lunedì, luglio 28, 2008

Book review

FAITH Magazine March - April 2008

John Henry Newman In his Time.
Edited by Philippe Lefebvre & Colin Mason. Foreword by Jean Cardinal Honoré. Family Publications, 271pp, £11.95

The fascination of John Henry Newman’s life and works does not wane with the passage of time. It may have its more intense years, followed by a less productive period, but invariably it continues like the waves on the sea shore. The present volume is another study of this renowned Oxford scholar who seems destined for further acclaim and attention, at least in Church circles.

This book is aimed at the general public but will also be of interest to scholars. It gives a portrait presentation of Newman, concentrating on five places associated with his life and on nine areas in which he excelled. An Introductionby Fr Keith Beaumont of the French Oratory offers a fine summary of all the chapters of the book.

The first place we associate with Newman is Oxford. It had a profound influence on him. Its University with its ancient traditions is essential to the understanding of his subsequent spiritual and intellectual evolution. Peter Nockles rightly asserts that the determining factor was its ‘catholic’ ethos which pervaded the education imparted there. Not only was intellectual information given but it traditionally combined sound belief and right conduct. All of Newman’s controversial stands in Oxford were linked to the defence of the moral and religious aspects of the University education as exemplified in the course of its history.

Littlemore then became his haven. Sr Mary-Brigid Dechant, FSO, who belongs to the Spiritual Family The Work (the present curators of the College at Littlemore) provides a brief but accurate account of Littlemore and its place in Newman’s journey.

Another member of The Work, Sr Brigitte Maria Hoegemann, has a very interesting chapter on Newman’s associations with Rome. She focuses on his first encounter with the city (in 1833) and on his subsequent stay there when preparing for the priesthood (1846-1847). On his first visit, his impressions and feelings were contradictory ones: admiration at “a fresh world of intellectual beauty, taste and imagination” yet repulsion at what he then saw as superstition and corruption(cf. pp. 62-63). In stark contrast is the feeling of serenity and peace of the years following on his reception into the Catholic Church.

Birmingham then became Newman’s home for a greater part of the second half of his life. Fr Paul Chavasse, Provost of the Birmingham Oratory and Postulator of the Cause of Beatification and Canonisation, gives a notable and well-informed account of Newman’s relations as an Oratorian with this city. Angelo Bottone, who lectures at the Dublin Business School, gives an account of Newman’s seven difficult years working for the establishment of the new Catholic University of Ireland.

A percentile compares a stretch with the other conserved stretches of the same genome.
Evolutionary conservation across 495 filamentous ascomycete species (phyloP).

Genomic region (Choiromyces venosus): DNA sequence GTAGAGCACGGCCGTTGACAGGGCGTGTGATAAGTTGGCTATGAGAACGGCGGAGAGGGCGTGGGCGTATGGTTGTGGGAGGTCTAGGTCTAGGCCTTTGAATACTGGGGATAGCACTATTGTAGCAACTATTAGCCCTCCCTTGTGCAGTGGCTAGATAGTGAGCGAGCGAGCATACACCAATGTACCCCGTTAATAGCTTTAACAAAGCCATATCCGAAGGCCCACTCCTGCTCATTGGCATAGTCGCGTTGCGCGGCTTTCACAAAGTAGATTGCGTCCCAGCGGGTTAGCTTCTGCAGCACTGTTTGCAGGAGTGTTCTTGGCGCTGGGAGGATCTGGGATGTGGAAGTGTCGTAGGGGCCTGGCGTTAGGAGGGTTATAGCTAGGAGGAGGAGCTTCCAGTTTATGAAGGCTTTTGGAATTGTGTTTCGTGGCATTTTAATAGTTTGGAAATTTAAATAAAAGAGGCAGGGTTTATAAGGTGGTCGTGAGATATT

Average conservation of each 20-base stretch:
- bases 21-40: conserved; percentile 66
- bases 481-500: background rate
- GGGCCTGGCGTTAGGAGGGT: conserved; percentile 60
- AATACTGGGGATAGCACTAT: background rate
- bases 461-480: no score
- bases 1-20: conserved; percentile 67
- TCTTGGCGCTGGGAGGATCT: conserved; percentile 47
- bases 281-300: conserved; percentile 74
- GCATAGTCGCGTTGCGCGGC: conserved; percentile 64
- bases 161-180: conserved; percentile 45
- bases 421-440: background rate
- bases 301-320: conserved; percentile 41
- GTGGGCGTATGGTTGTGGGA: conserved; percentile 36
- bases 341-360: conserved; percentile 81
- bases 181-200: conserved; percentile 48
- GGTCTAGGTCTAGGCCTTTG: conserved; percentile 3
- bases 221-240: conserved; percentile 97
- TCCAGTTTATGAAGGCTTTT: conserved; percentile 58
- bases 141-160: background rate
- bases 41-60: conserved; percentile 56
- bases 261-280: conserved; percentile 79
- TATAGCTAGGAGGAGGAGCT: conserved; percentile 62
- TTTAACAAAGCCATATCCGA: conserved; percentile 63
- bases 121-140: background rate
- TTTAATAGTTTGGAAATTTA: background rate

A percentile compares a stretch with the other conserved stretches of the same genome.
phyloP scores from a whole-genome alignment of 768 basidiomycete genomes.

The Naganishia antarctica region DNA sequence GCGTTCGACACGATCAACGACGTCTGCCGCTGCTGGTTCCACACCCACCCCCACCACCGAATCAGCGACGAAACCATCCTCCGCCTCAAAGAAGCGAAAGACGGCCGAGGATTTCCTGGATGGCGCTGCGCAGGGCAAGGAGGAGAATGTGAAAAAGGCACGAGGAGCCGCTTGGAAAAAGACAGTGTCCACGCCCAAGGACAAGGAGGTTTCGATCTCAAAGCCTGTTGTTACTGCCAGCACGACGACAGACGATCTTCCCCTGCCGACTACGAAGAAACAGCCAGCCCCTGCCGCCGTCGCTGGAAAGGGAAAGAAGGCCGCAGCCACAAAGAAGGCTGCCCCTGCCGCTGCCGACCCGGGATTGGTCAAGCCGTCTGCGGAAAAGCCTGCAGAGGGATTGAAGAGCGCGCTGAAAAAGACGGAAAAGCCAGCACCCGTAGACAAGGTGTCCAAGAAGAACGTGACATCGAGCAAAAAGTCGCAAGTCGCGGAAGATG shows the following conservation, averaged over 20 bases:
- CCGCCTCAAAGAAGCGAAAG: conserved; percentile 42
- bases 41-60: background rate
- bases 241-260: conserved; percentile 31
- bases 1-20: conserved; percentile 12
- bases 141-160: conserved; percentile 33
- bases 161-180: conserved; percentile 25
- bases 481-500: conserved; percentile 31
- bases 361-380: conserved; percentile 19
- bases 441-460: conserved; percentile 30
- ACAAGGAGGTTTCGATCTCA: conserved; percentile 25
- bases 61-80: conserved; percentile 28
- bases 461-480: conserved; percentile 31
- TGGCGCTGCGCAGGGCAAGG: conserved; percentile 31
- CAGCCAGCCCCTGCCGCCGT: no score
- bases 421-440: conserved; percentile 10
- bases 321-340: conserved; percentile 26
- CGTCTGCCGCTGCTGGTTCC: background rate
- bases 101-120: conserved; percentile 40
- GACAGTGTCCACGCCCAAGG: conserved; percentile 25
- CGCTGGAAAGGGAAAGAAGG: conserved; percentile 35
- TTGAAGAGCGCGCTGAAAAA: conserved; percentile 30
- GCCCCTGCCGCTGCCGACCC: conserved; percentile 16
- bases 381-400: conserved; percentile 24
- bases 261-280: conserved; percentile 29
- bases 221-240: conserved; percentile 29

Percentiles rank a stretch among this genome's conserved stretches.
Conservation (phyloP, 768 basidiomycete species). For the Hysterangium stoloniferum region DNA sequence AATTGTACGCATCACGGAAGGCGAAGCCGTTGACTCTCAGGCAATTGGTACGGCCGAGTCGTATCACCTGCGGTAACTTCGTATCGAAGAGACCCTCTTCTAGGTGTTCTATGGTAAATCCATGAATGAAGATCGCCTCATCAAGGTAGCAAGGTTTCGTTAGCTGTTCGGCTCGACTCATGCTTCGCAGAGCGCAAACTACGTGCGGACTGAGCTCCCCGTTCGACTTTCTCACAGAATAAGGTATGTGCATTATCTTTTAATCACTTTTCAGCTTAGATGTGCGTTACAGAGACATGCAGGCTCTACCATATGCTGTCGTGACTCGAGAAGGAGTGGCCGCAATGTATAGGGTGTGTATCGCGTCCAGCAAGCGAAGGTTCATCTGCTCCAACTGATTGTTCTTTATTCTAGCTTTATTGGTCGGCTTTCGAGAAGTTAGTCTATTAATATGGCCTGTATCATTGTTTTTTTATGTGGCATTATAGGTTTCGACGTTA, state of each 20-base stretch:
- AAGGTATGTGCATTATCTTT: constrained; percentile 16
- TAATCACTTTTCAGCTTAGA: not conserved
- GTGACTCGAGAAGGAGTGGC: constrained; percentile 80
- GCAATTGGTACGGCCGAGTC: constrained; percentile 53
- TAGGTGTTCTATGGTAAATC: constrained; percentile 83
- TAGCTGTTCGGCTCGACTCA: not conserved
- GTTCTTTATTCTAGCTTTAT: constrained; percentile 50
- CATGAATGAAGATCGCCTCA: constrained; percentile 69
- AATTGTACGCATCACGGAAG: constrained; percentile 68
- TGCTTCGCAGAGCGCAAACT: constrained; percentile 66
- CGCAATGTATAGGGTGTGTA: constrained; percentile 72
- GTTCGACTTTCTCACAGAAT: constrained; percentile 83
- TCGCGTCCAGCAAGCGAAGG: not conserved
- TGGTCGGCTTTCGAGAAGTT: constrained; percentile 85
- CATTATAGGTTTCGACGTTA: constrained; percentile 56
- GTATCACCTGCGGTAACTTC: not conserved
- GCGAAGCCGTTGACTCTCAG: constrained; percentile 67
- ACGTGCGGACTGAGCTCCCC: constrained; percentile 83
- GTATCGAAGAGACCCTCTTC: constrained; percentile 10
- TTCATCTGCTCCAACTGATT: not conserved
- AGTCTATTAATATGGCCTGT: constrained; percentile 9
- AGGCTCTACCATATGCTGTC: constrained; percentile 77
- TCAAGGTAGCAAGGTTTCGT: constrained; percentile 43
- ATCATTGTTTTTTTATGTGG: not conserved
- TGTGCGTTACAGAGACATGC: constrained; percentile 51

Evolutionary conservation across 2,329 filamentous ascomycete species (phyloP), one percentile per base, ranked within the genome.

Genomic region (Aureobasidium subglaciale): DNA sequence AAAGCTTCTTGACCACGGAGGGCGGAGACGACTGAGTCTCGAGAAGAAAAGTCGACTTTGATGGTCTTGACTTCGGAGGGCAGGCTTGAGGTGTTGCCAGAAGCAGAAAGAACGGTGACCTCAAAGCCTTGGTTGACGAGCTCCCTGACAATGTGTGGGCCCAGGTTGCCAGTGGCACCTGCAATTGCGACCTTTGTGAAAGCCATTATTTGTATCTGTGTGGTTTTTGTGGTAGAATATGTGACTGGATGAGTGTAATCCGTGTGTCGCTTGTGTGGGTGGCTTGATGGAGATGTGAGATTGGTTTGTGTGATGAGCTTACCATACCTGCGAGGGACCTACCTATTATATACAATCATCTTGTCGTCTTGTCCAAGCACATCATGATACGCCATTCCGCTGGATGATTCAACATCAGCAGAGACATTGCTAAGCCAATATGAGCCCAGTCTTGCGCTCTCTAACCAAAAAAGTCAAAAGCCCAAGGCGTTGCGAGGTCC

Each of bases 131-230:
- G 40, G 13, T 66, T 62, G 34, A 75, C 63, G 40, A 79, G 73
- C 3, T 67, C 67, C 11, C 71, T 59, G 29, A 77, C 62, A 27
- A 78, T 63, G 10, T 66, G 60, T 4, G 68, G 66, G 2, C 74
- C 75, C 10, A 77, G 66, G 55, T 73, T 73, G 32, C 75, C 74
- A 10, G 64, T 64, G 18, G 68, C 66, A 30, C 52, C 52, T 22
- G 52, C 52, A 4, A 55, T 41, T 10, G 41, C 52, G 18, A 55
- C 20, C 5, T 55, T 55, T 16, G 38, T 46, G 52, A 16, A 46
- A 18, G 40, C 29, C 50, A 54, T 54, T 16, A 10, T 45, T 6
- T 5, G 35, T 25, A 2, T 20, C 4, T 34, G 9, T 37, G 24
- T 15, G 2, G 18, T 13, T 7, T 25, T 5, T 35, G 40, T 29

The second section of this publication contains nine studies on various aspects and attributes of Newman’s life: his renowned talent as a gifted preacher (Paul Chavasse) and educator (Paul Shrimpton); his vocation as an Oratorian (Daniel Seward) and confessor (John Kirwan); his spirituality in relation to his conversion experiences (Robert Christie); his talent as a letter writer (Joyce Sugg), novelist (Michael Durand) and poet (Joseph Salvatore Pizza). A final unusual but welldocumented study examines what claim Newman would have to the title Doctor of the Church. Fr Drew Morgan of the Pittsburgh Oratory investigates the criteria used in the conferring of this title on St Thérèse of Lisieux. How Newman measures up to these Norms and Criteria is illustrated by words spoken or written about him by Pope John Paul II and by Cardinal Joseph Ratzinger (later, Pope Benedict XVI). In an original study, Fr Morgan regards Newman’s contribution to the teaching of the Church in the realm of conscience and development as indicative of a charism of a Doctor Ecclesiaegiven by the Holy Spirit. Many would concur, but only the Church’s highest authority will decide on the existence of a particular charism of wisdom and its beneficial influence on the people of God.

The nature and limits of a short book review cannot do justice to the many fine studies and interesting insights throughout the pages of this volume. The publishers are to be congratulated on offering the public a compact and reasonably-priced volume which may well be very timely, if we consider the possible Beatification that could soon take place, provided the miraculous cure through his intercession, now being examined in Rome, proves to be genuine and acceptable.

+ Philip Boyce, OCD


At 11:54 AM, Blogger L'Uomo Vivo said...

Go raibh maith agat, Angelo, agus slainte!

Dia is Mhuire dhuit!


At 12:07 PM, Blogger Angelo said...

Marco, sei bravissimo! Dove hai imparato l'irlandese?


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